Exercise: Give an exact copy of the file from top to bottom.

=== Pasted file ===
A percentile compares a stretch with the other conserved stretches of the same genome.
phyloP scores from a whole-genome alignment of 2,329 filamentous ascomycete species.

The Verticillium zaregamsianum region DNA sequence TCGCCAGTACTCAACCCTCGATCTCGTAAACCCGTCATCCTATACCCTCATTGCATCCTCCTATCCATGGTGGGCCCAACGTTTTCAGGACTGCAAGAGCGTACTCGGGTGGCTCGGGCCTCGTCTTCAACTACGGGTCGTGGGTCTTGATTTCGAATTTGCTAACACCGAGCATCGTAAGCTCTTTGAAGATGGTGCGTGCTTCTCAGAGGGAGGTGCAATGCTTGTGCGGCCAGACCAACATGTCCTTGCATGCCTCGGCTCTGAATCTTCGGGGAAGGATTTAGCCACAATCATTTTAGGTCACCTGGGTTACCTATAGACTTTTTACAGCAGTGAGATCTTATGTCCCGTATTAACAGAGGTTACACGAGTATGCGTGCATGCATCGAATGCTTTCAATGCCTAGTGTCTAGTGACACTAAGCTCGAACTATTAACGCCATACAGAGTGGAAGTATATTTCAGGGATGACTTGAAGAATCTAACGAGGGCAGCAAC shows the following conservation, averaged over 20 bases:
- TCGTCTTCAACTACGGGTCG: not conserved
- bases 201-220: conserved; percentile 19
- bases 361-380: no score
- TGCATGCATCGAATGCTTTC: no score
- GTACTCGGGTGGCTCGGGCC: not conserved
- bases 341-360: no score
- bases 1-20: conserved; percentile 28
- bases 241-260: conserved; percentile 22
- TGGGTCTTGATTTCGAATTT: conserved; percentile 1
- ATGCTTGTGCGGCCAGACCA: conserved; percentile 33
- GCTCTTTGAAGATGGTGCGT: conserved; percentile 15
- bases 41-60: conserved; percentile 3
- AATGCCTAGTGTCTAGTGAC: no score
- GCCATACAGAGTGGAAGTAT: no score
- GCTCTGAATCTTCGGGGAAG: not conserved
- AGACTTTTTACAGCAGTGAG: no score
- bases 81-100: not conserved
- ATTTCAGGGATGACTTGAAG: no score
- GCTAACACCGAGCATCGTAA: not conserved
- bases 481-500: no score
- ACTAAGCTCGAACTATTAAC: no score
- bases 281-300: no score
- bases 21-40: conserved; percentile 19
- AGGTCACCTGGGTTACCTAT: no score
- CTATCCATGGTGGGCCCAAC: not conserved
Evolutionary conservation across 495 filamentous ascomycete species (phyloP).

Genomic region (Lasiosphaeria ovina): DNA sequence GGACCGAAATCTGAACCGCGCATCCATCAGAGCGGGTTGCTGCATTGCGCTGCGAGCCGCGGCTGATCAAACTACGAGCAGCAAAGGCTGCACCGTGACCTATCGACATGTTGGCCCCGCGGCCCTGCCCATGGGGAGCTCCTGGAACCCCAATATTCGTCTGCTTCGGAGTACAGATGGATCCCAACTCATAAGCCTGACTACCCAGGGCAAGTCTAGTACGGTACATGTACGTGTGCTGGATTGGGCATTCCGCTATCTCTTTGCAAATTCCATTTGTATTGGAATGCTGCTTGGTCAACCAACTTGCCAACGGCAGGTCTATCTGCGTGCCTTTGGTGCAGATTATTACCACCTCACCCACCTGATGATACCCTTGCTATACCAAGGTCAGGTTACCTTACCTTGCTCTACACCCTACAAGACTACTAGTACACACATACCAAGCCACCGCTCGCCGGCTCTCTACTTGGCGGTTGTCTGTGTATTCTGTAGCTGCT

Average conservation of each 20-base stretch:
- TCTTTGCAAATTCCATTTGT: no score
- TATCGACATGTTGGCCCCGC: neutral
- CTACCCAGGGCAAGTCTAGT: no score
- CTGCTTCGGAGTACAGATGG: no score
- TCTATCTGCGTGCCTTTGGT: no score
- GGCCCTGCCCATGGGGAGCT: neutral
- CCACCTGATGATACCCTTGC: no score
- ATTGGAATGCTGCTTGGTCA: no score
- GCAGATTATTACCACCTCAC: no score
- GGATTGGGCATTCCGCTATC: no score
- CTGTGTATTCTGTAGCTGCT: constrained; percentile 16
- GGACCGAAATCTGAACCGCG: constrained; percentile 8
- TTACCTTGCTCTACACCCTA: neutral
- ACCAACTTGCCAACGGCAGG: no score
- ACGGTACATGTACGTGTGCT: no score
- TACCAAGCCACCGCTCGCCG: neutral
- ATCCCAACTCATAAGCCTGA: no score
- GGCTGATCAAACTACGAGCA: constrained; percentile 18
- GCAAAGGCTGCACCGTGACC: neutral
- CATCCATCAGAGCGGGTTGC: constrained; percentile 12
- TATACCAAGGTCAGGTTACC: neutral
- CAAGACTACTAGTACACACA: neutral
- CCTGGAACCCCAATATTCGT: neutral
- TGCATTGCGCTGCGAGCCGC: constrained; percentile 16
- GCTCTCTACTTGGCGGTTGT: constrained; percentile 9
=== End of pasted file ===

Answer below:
A percentile compares a stretch with the other conserved stretches of the same genome.
phyloP scores from a whole-genome alignment of 2,329 filamentous ascomycete species.

The Verticillium zaregamsianum region DNA sequence TCGCCAGTACTCAACCCTCGATCTCGTAAACCCGTCATCCTATACCCTCATTGCATCCTCCTATCCATGGTGGGCCCAACGTTTTCAGGACTGCAAGAGCGTACTCGGGTGGCTCGGGCCTCGTCTTCAACTACGGGTCGTGGGTCTTGATTTCGAATTTGCTAACACCGAGCATCGTAAGCTCTTTGAAGATGGTGCGTGCTTCTCAGAGGGAGGTGCAATGCTTGTGCGGCCAGACCAACATGTCCTTGCATGCCTCGGCTCTGAATCTTCGGGGAAGGATTTAGCCACAATCATTTTAGGTCACCTGGGTTACCTATAGACTTTTTACAGCAGTGAGATCTTATGTCCCGTATTAACAGAGGTTACACGAGTATGCGTGCATGCATCGAATGCTTTCAATGCCTAGTGTCTAGTGACACTAAGCTCGAACTATTAACGCCATACAGAGTGGAAGTATATTTCAGGGATGACTTGAAGAATCTAACGAGGGCAGCAAC shows the following conservation, averaged over 20 bases:
- TCGTCTTCAACTACGGGTCG: not conserved
- bases 201-220: conserved; percentile 19
- bases 361-380: no score
- TGCATGCATCGAATGCTTTC: no score
- GTACTCGGGTGGCTCGGGCC: not conserved
- bases 341-360: no score
- bases 1-20: conserved; percentile 28
- bases 241-260: conserved; percentile 22
- TGGGTCTTGATTTCGAATTT: conserved; percentile 1
- ATGCTTGTGCGGCCAGACCA: conserved; percentile 33
- GCTCTTTGAAGATGGTGCGT: conserved; percentile 15
- bases 41-60: conserved; percentile 3
- AATGCCTAGTGTCTAGTGAC: no score
- GCCATACAGAGTGGAAGTAT: no score
- GCTCTGAATCTTCGGGGAAG: not conserved
- AGACTTTTTACAGCAGTGAG: no score
- bases 81-100: not conserved
- ATTTCAGGGATGACTTGAAG: no score
- GCTAACACCGAGCATCGTAA: not conserved
- bases 481-500: no score
- ACTAAGCTCGAACTATTAAC: no score
- bases 281-300: no score
- bases 21-40: conserved; percentile 19
- AGGTCACCTGGGTTACCTAT: no score
- CTATCCATGGTGGGCCCAAC: not conserved
Evolutionary conservation across 495 filamentous ascomycete species (phyloP).

Genomic region (Lasiosphaeria ovina): DNA sequence GGACCGAAATCTGAACCGCGCATCCATCAGAGCGGGTTGCTGCATTGCGCTGCGAGCCGCGGCTGATCAAACTACGAGCAGCAAAGGCTGCACCGTGACCTATCGACATGTTGGCCCCGCGGCCCTGCCCATGGGGAGCTCCTGGAACCCCAATATTCGTCTGCTTCGGAGTACAGATGGATCCCAACTCATAAGCCTGACTACCCAGGGCAAGTCTAGTACGGTACATGTACGTGTGCTGGATTGGGCATTCCGCTATCTCTTTGCAAATTCCATTTGTATTGGAATGCTGCTTGGTCAACCAACTTGCCAACGGCAGGTCTATCTGCGTGCCTTTGGTGCAGATTATTACCACCTCACCCACCTGATGATACCCTTGCTATACCAAGGTCAGGTTACCTTACCTTGCTCTACACCCTACAAGACTACTAGTACACACATACCAAGCCACCGCTCGCCGGCTCTCTACTTGGCGGTTGTCTGTGTATTCTGTAGCTGCT

Average conservation of each 20-base stretch:
- TCTTTGCAAATTCCATTTGT: no score
- TATCGACATGTTGGCCCCGC: neutral
- CTACCCAGGGCAAGTCTAGT: no score
- CTGCTTCGGAGTACAGATGG: no score
- TCTATCTGCGTGCCTTTGGT: no score
- GGCCCTGCCCATGGGGAGCT: neutral
- CCACCTGATGATACCCTTGC: no score
- ATTGGAATGCTGCTTGGTCA: no score
- GCAGATTATTACCACCTCAC: no score
- GGATTGGGCATTCCGCTATC: no score
- CTGTGTATTCTGTAGCTGCT: constrained; percentile 16
- GGACCGAAATCTGAACCGCG: constrained; percentile 8
- TTACCTTGCTCTACACCCTA: neutral
- ACCAACTTGCCAACGGCAGG: no score
- ACGGTACATGTACGTGTGCT: no score
- TACCAAGCCACCGCTCGCCG: neutral
- ATCCCAACTCATAAGCCTGA: no score
- GGCTGATCAAACTACGAGCA: constrained; percentile 18
- GCAAAGGCTGCACCGTGACC: neutral
- CATCCATCAGAGCGGGTTGC: constrained; percentile 12
- TATACCAAGGTCAGGTTACC: neutral
- CAAGACTACTAGTACACACA: neutral
- CCTGGAACCCCAATATTCGT: neutral
- TGCATTGCGCTGCGAGCCGC: constrained; percentile 16
- GCTCTCTACTTGGCGGTTGT: constrained; percentile 9